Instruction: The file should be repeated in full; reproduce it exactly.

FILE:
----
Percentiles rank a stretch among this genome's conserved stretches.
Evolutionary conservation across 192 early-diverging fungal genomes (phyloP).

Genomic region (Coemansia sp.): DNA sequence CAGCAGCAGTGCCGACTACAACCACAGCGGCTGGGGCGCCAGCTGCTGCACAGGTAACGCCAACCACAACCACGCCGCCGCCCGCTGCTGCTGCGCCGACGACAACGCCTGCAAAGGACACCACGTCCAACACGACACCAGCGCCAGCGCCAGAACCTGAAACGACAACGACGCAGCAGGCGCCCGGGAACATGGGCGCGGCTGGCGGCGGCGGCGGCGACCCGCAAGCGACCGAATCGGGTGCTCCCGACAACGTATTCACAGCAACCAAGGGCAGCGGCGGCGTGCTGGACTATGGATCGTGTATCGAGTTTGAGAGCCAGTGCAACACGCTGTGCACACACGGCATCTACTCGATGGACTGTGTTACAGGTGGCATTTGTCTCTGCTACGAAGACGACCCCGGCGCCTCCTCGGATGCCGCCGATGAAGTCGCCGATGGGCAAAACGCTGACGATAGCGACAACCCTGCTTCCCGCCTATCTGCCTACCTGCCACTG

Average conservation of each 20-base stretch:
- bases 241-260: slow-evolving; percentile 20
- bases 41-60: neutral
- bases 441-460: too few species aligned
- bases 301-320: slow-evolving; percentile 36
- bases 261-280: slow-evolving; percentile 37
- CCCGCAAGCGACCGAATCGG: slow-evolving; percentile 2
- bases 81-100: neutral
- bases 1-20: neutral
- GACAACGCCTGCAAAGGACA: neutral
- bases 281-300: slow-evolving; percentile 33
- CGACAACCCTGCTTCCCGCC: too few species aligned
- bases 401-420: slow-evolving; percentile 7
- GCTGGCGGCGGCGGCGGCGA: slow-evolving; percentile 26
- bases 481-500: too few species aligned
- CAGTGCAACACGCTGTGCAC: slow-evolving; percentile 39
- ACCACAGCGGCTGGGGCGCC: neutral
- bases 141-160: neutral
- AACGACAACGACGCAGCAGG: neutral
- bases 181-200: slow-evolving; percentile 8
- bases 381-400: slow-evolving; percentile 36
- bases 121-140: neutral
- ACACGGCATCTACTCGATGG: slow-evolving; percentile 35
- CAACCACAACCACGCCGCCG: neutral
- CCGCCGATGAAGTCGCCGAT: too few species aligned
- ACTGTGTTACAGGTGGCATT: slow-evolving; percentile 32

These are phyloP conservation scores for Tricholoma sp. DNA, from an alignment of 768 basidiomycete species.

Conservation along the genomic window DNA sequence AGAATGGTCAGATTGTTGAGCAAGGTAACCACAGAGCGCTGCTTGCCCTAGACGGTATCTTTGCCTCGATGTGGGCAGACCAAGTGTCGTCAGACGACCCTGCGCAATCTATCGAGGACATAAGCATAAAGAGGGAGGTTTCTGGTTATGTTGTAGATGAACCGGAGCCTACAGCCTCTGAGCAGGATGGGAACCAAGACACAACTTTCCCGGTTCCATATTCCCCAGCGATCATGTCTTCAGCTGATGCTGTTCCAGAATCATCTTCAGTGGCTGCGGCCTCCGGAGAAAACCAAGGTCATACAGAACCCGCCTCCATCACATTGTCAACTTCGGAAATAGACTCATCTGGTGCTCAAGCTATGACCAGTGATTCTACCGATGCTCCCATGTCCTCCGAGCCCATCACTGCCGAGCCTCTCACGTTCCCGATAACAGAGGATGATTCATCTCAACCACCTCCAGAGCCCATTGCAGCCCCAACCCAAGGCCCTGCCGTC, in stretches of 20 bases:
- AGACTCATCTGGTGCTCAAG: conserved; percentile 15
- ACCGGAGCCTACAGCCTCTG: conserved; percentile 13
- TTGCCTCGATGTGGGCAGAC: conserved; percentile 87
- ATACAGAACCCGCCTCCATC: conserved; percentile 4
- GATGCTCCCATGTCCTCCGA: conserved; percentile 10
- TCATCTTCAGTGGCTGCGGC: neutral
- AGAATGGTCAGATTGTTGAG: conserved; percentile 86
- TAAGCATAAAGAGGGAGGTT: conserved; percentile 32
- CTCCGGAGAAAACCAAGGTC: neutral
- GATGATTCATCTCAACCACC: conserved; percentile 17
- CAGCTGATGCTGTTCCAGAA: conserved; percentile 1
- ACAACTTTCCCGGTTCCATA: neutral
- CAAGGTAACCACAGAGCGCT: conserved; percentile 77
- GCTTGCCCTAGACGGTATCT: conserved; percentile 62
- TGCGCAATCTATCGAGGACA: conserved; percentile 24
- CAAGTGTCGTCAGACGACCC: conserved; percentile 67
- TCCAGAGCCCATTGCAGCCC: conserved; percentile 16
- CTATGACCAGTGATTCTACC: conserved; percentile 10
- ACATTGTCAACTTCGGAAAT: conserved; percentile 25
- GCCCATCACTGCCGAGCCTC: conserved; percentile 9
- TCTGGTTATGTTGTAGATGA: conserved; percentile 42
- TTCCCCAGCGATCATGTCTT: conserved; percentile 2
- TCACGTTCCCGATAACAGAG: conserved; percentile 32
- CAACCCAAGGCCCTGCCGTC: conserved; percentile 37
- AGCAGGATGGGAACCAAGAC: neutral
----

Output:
Percentiles rank a stretch among this genome's conserved stretches.
Evolutionary conservation across 192 early-diverging fungal genomes (phyloP).

Genomic region (Coemansia sp.): DNA sequence CAGCAGCAGTGCCGACTACAACCACAGCGGCTGGGGCGCCAGCTGCTGCACAGGTAACGCCAACCACAACCACGCCGCCGCCCGCTGCTGCTGCGCCGACGACAACGCCTGCAAAGGACACCACGTCCAACACGACACCAGCGCCAGCGCCAGAACCTGAAACGACAACGACGCAGCAGGCGCCCGGGAACATGGGCGCGGCTGGCGGCGGCGGCGGCGACCCGCAAGCGACCGAATCGGGTGCTCCCGACAACGTATTCACAGCAACCAAGGGCAGCGGCGGCGTGCTGGACTATGGATCGTGTATCGAGTTTGAGAGCCAGTGCAACACGCTGTGCACACACGGCATCTACTCGATGGACTGTGTTACAGGTGGCATTTGTCTCTGCTACGAAGACGACCCCGGCGCCTCCTCGGATGCCGCCGATGAAGTCGCCGATGGGCAAAACGCTGACGATAGCGACAACCCTGCTTCCCGCCTATCTGCCTACCTGCCACTG

Average conservation of each 20-base stretch:
- bases 241-260: slow-evolving; percentile 20
- bases 41-60: neutral
- bases 441-460: too few species aligned
- bases 301-320: slow-evolving; percentile 36
- bases 261-280: slow-evolving; percentile 37
- CCCGCAAGCGACCGAATCGG: slow-evolving; percentile 2
- bases 81-100: neutral
- bases 1-20: neutral
- GACAACGCCTGCAAAGGACA: neutral
- bases 281-300: slow-evolving; percentile 33
- CGACAACCCTGCTTCCCGCC: too few species aligned
- bases 401-420: slow-evolving; percentile 7
- GCTGGCGGCGGCGGCGGCGA: slow-evolving; percentile 26
- bases 481-500: too few species aligned
- CAGTGCAACACGCTGTGCAC: slow-evolving; percentile 39
- ACCACAGCGGCTGGGGCGCC: neutral
- bases 141-160: neutral
- AACGACAACGACGCAGCAGG: neutral
- bases 181-200: slow-evolving; percentile 8
- bases 381-400: slow-evolving; percentile 36
- bases 121-140: neutral
- ACACGGCATCTACTCGATGG: slow-evolving; percentile 35
- CAACCACAACCACGCCGCCG: neutral
- CCGCCGATGAAGTCGCCGAT: too few species aligned
- ACTGTGTTACAGGTGGCATT: slow-evolving; percentile 32

These are phyloP conservation scores for Tricholoma sp. DNA, from an alignment of 768 basidiomycete species.

Conservation along the genomic window DNA sequence AGAATGGTCAGATTGTTGAGCAAGGTAACCACAGAGCGCTGCTTGCCCTAGACGGTATCTTTGCCTCGATGTGGGCAGACCAAGTGTCGTCAGACGACCCTGCGCAATCTATCGAGGACATAAGCATAAAGAGGGAGGTTTCTGGTTATGTTGTAGATGAACCGGAGCCTACAGCCTCTGAGCAGGATGGGAACCAAGACACAACTTTCCCGGTTCCATATTCCCCAGCGATCATGTCTTCAGCTGATGCTGTTCCAGAATCATCTTCAGTGGCTGCGGCCTCCGGAGAAAACCAAGGTCATACAGAACCCGCCTCCATCACATTGTCAACTTCGGAAATAGACTCATCTGGTGCTCAAGCTATGACCAGTGATTCTACCGATGCTCCCATGTCCTCCGAGCCCATCACTGCCGAGCCTCTCACGTTCCCGATAACAGAGGATGATTCATCTCAACCACCTCCAGAGCCCATTGCAGCCCCAACCCAAGGCCCTGCCGTC, in stretches of 20 bases:
- AGACTCATCTGGTGCTCAAG: conserved; percentile 15
- ACCGGAGCCTACAGCCTCTG: conserved; percentile 13
- TTGCCTCGATGTGGGCAGAC: conserved; percentile 87
- ATACAGAACCCGCCTCCATC: conserved; percentile 4
- GATGCTCCCATGTCCTCCGA: conserved; percentile 10
- TCATCTTCAGTGGCTGCGGC: neutral
- AGAATGGTCAGATTGTTGAG: conserved; percentile 86
- TAAGCATAAAGAGGGAGGTT: conserved; percentile 32
- CTCCGGAGAAAACCAAGGTC: neutral
- GATGATTCATCTCAACCACC: conserved; percentile 17
- CAGCTGATGCTGTTCCAGAA: conserved; percentile 1
- ACAACTTTCCCGGTTCCATA: neutral
- CAAGGTAACCACAGAGCGCT: conserved; percentile 77
- GCTTGCCCTAGACGGTATCT: conserved; percentile 62
- TGCGCAATCTATCGAGGACA: conserved; percentile 24
- CAAGTGTCGTCAGACGACCC: conserved; percentile 67
- TCCAGAGCCCATTGCAGCCC: conserved; percentile 16
- CTATGACCAGTGATTCTACC: conserved; percentile 10
- ACATTGTCAACTTCGGAAAT: conserved; percentile 25
- GCCCATCACTGCCGAGCCTC: conserved; percentile 9
- TCTGGTTATGTTGTAGATGA: conserved; percentile 42
- TTCCCCAGCGATCATGTCTT: conserved; percentile 2
- TCACGTTCCCGATAACAGAG: conserved; percentile 32
- CAACCCAAGGCCCTGCCGTC: conserved; percentile 37
- AGCAGGATGGGAACCAAGAC: neutral